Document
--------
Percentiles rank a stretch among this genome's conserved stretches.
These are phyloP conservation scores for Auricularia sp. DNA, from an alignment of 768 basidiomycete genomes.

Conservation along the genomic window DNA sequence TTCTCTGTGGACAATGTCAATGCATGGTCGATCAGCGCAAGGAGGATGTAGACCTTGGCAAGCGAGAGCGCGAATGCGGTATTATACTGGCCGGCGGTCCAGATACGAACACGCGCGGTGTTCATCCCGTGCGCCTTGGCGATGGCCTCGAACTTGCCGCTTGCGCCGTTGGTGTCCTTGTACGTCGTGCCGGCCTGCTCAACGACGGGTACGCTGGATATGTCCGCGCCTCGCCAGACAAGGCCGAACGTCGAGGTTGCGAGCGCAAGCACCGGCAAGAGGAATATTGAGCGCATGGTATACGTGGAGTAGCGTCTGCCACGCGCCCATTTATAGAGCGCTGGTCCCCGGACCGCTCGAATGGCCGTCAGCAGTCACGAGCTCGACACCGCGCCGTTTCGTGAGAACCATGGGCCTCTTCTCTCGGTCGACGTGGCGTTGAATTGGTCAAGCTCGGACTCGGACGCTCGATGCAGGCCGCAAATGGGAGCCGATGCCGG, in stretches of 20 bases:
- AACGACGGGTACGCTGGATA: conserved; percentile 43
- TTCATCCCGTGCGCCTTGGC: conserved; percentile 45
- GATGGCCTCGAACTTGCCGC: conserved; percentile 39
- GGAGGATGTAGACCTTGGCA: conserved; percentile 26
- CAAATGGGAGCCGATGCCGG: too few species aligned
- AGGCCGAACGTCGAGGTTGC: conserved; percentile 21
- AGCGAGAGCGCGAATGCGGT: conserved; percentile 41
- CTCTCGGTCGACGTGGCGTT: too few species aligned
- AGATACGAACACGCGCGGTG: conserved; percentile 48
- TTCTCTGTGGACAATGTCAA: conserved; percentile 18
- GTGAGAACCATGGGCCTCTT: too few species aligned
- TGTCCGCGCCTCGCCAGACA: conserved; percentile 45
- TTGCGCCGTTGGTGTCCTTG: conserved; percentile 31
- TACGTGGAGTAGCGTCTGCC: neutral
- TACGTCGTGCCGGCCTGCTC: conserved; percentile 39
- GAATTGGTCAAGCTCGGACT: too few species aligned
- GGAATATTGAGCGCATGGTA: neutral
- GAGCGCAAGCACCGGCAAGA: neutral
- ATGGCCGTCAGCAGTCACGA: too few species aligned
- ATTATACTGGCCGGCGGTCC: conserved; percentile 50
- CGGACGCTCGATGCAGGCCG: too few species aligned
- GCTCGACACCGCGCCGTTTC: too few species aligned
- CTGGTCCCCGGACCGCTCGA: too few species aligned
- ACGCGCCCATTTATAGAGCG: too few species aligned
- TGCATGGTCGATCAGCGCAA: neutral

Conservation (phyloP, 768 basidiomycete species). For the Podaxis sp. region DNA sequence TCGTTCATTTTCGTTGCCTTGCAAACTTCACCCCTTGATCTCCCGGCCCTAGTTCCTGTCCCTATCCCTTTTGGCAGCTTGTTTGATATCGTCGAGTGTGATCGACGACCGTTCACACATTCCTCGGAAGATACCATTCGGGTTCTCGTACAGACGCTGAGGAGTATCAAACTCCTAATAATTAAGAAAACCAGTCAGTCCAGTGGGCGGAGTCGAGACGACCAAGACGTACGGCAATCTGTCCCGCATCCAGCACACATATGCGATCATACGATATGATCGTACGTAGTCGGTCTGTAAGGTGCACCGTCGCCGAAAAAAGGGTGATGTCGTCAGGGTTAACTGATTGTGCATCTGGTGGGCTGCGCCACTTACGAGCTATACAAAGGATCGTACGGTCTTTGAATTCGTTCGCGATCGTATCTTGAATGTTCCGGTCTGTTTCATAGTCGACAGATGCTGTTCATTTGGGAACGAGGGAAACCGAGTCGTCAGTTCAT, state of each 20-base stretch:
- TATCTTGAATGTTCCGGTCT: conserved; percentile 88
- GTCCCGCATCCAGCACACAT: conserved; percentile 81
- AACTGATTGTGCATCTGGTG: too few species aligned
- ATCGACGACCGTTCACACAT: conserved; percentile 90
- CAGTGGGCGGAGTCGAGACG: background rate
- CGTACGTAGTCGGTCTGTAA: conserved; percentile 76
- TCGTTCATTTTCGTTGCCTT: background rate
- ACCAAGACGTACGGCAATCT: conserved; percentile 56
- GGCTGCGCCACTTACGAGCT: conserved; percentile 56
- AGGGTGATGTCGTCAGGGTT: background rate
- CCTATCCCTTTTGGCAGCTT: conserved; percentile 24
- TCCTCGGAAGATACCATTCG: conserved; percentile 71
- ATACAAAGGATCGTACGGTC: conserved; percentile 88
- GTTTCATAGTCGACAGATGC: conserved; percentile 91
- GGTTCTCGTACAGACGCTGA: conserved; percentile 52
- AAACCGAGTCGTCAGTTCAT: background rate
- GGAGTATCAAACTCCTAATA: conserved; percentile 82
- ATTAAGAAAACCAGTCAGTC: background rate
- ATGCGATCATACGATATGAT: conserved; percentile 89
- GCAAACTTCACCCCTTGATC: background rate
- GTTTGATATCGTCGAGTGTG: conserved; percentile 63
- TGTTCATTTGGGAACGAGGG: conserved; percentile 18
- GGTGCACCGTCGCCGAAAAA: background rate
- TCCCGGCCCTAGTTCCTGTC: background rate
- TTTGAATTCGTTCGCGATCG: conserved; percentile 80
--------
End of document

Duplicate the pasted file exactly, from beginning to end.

Percentiles rank a stretch among this genome's conserved stretches.
These are phyloP conservation scores for Auricularia sp. DNA, from an alignment of 768 basidiomycete genomes.

Conservation along the genomic window DNA sequence TTCTCTGTGGACAATGTCAATGCATGGTCGATCAGCGCAAGGAGGATGTAGACCTTGGCAAGCGAGAGCGCGAATGCGGTATTATACTGGCCGGCGGTCCAGATACGAACACGCGCGGTGTTCATCCCGTGCGCCTTGGCGATGGCCTCGAACTTGCCGCTTGCGCCGTTGGTGTCCTTGTACGTCGTGCCGGCCTGCTCAACGACGGGTACGCTGGATATGTCCGCGCCTCGCCAGACAAGGCCGAACGTCGAGGTTGCGAGCGCAAGCACCGGCAAGAGGAATATTGAGCGCATGGTATACGTGGAGTAGCGTCTGCCACGCGCCCATTTATAGAGCGCTGGTCCCCGGACCGCTCGAATGGCCGTCAGCAGTCACGAGCTCGACACCGCGCCGTTTCGTGAGAACCATGGGCCTCTTCTCTCGGTCGACGTGGCGTTGAATTGGTCAAGCTCGGACTCGGACGCTCGATGCAGGCCGCAAATGGGAGCCGATGCCGG, in stretches of 20 bases:
- AACGACGGGTACGCTGGATA: conserved; percentile 43
- TTCATCCCGTGCGCCTTGGC: conserved; percentile 45
- GATGGCCTCGAACTTGCCGC: conserved; percentile 39
- GGAGGATGTAGACCTTGGCA: conserved; percentile 26
- CAAATGGGAGCCGATGCCGG: too few species aligned
- AGGCCGAACGTCGAGGTTGC: conserved; percentile 21
- AGCGAGAGCGCGAATGCGGT: conserved; percentile 41
- CTCTCGGTCGACGTGGCGTT: too few species aligned
- AGATACGAACACGCGCGGTG: conserved; percentile 48
- TTCTCTGTGGACAATGTCAA: conserved; percentile 18
- GTGAGAACCATGGGCCTCTT: too few species aligned
- TGTCCGCGCCTCGCCAGACA: conserved; percentile 45
- TTGCGCCGTTGGTGTCCTTG: conserved; percentile 31
- TACGTGGAGTAGCGTCTGCC: neutral
- TACGTCGTGCCGGCCTGCTC: conserved; percentile 39
- GAATTGGTCAAGCTCGGACT: too few species aligned
- GGAATATTGAGCGCATGGTA: neutral
- GAGCGCAAGCACCGGCAAGA: neutral
- ATGGCCGTCAGCAGTCACGA: too few species aligned
- ATTATACTGGCCGGCGGTCC: conserved; percentile 50
- CGGACGCTCGATGCAGGCCG: too few species aligned
- GCTCGACACCGCGCCGTTTC: too few species aligned
- CTGGTCCCCGGACCGCTCGA: too few species aligned
- ACGCGCCCATTTATAGAGCG: too few species aligned
- TGCATGGTCGATCAGCGCAA: neutral

Conservation (phyloP, 768 basidiomycete species). For the Podaxis sp. region DNA sequence TCGTTCATTTTCGTTGCCTTGCAAACTTCACCCCTTGATCTCCCGGCCCTAGTTCCTGTCCCTATCCCTTTTGGCAGCTTGTTTGATATCGTCGAGTGTGATCGACGACCGTTCACACATTCCTCGGAAGATACCATTCGGGTTCTCGTACAGACGCTGAGGAGTATCAAACTCCTAATAATTAAGAAAACCAGTCAGTCCAGTGGGCGGAGTCGAGACGACCAAGACGTACGGCAATCTGTCCCGCATCCAGCACACATATGCGATCATACGATATGATCGTACGTAGTCGGTCTGTAAGGTGCACCGTCGCCGAAAAAAGGGTGATGTCGTCAGGGTTAACTGATTGTGCATCTGGTGGGCTGCGCCACTTACGAGCTATACAAAGGATCGTACGGTCTTTGAATTCGTTCGCGATCGTATCTTGAATGTTCCGGTCTGTTTCATAGTCGACAGATGCTGTTCATTTGGGAACGAGGGAAACCGAGTCGTCAGTTCAT, state of each 20-base stretch:
- TATCTTGAATGTTCCGGTCT: conserved; percentile 88
- GTCCCGCATCCAGCACACAT: conserved; percentile 81
- AACTGATTGTGCATCTGGTG: too few species aligned
- ATCGACGACCGTTCACACAT: conserved; percentile 90
- CAGTGGGCGGAGTCGAGACG: background rate
- CGTACGTAGTCGGTCTGTAA: conserved; percentile 76
- TCGTTCATTTTCGTTGCCTT: background rate
- ACCAAGACGTACGGCAATCT: conserved; percentile 56
- GGCTGCGCCACTTACGAGCT: conserved; percentile 56
- AGGGTGATGTCGTCAGGGTT: background rate
- CCTATCCCTTTTGGCAGCTT: conserved; percentile 24
- TCCTCGGAAGATACCATTCG: conserved; percentile 71
- ATACAAAGGATCGTACGGTC: conserved; percentile 88
- GTTTCATAGTCGACAGATGC: conserved; percentile 91
- GGTTCTCGTACAGACGCTGA: conserved; percentile 52
- AAACCGAGTCGTCAGTTCAT: background rate
- GGAGTATCAAACTCCTAATA: conserved; percentile 82
- ATTAAGAAAACCAGTCAGTC: background rate
- ATGCGATCATACGATATGAT: conserved; percentile 89
- GCAAACTTCACCCCTTGATC: background rate
- GTTTGATATCGTCGAGTGTG: conserved; percentile 63
- TGTTCATTTGGGAACGAGGG: conserved; percentile 18
- GGTGCACCGTCGCCGAAAAA: background rate
- TCCCGGCCCTAGTTCCTGTC: background rate
- TTTGAATTCGTTCGCGATCG: conserved; percentile 80